Echoes of a Queer Messianic

From Frankenstein to Brokeback Mountain

By Richard O. Block

Subjects: Men's Studies, Queer Studies, Lesbian / Gay Studies, Literary Criticism
Series: SUNY series, Literature . . . in Theory
Hardcover : 9781438469553, 214 pages, April 2018
Paperback : 9781438469546, 214 pages, January 2019

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Table of contents

Acknowledgments
Introduction

1. A Man’s Best Friend Is His Monster: Mary Shelley’s Frankenstein

2. Peter Schlemihl’s Wondrous Story or the Genesis of a Queer Jewish Outlaw

3. Queer Prosthetics or Male Tribadism in Kleist’s “On the Puppet Theater”

4. Queer Echoes Traversing Great Spaces: Roland Barthes’s A Lover’s Discourse and Johann Wolfgang Goethe’s The Sorrows of Young Werther

5. “I’m nothin’. I’m nowhere.”: Echoes of a Queer Messianic in Brokeback Mountain

Notes
Bibliography
Index

Reconsiders mostly German narratives from around 1800 to recover echoes of a queer messianic that still resonate today.

Description

Queer theory has focused heavily on North American and contemporary contexts, but in this book Richard O. Block helps to expand that reach. Deftly combining the two main currents of recent queer theory, the asocial and the reparative, he reconsiders mostly German narratives from around 1800, while relating his findings to recent texts such as A Lover's Discourse and Brokeback Mountain. He offers novel readings of well-known texts by Shelley, Kleist, and Goethe, arguing that this early writing serves as a creative font for much of the subsequent work in sexology. These texts also provide echoes of a kind of love overlooked or suppressed in favor of a politics of appeasement or one intended to make queers model citizens. This book charts the unexplored possibilities for queer love in an attempt to map a future for gay politics in the age of homonormativity.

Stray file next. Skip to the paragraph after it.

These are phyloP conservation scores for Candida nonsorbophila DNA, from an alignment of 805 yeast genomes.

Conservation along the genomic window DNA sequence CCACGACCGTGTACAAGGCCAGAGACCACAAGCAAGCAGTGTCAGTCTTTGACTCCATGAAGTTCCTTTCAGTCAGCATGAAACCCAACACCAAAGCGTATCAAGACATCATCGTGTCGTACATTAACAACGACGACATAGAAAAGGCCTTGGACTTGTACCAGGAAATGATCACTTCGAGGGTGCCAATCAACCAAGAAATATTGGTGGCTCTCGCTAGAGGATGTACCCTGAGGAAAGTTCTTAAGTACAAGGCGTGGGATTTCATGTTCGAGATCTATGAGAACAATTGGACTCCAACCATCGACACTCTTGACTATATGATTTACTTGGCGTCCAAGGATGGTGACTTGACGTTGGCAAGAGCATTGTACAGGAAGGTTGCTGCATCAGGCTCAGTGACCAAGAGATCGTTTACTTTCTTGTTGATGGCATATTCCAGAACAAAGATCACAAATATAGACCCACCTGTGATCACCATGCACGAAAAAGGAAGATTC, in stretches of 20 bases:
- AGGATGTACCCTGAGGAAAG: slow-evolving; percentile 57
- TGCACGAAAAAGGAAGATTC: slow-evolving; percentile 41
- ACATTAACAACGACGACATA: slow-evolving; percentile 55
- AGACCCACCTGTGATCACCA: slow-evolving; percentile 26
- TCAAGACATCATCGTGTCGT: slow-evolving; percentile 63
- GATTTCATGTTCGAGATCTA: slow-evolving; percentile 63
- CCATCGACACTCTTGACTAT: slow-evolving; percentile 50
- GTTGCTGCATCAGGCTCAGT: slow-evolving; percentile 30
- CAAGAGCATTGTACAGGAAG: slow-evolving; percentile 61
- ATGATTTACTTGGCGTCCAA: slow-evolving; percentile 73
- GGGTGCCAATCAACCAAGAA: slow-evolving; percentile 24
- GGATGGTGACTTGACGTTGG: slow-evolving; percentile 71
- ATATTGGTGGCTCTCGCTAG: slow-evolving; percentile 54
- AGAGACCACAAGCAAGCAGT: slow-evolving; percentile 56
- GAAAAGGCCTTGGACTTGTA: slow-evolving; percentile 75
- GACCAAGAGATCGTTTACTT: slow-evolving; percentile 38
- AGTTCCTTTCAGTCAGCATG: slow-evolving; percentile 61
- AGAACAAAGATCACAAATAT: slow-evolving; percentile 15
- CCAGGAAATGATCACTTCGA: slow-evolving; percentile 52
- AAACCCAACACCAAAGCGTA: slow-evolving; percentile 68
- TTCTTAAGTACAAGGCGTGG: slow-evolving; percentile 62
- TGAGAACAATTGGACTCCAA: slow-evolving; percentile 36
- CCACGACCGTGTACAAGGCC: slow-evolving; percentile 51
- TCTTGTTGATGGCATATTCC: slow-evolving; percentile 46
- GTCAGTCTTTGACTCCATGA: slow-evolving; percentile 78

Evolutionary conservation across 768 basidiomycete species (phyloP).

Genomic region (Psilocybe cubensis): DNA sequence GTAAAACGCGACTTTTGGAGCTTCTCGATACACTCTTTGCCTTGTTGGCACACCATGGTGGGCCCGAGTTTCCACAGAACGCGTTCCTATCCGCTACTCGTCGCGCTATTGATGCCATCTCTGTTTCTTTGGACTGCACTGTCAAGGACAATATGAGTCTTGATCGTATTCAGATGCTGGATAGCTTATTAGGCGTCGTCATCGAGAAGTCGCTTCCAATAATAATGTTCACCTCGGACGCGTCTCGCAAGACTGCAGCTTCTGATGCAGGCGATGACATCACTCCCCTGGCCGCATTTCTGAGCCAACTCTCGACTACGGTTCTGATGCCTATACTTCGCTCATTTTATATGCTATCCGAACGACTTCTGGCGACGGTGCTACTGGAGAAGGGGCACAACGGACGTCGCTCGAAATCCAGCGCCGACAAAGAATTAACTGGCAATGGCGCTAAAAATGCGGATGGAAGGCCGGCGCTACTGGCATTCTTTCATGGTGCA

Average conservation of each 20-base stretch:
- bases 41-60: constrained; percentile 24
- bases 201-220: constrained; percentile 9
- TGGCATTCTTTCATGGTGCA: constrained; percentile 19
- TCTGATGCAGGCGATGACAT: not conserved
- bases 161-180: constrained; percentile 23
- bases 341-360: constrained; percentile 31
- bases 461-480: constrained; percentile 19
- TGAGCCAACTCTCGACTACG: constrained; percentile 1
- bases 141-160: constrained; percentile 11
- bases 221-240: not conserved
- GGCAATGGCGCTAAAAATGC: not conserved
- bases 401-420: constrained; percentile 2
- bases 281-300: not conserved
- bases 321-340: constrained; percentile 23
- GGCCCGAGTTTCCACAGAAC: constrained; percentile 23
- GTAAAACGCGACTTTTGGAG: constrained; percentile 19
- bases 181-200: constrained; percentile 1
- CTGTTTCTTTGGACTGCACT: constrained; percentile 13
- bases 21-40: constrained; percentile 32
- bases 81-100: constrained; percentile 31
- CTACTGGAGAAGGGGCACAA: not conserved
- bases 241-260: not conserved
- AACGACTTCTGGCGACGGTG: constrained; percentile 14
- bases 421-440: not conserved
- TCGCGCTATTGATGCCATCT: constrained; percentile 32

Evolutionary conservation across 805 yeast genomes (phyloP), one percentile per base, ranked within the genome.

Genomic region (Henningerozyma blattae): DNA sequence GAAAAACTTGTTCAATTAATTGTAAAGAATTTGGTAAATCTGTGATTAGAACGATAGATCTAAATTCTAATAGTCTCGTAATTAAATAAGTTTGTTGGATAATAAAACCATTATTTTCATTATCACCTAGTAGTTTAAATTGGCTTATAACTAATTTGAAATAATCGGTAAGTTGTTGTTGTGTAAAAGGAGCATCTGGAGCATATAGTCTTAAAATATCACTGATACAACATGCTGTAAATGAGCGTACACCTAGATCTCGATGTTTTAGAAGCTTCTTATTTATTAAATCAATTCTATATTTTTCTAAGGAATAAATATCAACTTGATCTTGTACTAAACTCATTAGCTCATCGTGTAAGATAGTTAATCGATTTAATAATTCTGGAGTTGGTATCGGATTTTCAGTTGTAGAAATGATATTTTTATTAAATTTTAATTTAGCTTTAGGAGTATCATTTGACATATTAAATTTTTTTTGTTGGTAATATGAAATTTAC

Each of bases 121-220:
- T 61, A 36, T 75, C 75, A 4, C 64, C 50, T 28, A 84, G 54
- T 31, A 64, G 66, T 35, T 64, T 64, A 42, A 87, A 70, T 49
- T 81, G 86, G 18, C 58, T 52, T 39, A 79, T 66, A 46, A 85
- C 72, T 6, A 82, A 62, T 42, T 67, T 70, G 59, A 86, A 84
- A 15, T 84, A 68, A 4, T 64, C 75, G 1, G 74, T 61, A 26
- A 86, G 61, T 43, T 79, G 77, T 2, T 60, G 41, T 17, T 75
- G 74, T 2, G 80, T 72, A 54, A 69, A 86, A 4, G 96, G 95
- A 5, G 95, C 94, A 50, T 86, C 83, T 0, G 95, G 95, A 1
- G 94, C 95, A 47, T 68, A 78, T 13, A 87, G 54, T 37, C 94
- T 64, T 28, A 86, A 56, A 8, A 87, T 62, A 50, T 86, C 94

Richard O. Block is Associate Professor of Germanics at the University of Washington, Seattle and the author of The Spell of Italy: Vacation, Magic, and the Attraction of Goethe.

Reviews

"Compelling and highly original, this book offers a major intervention into queer theory, while at the same time performing stunning feats of literary and film criticism. This is a work of first-rate intelligence, style, and critical and theoretical precision." — John David Rhodes, University of Cambridge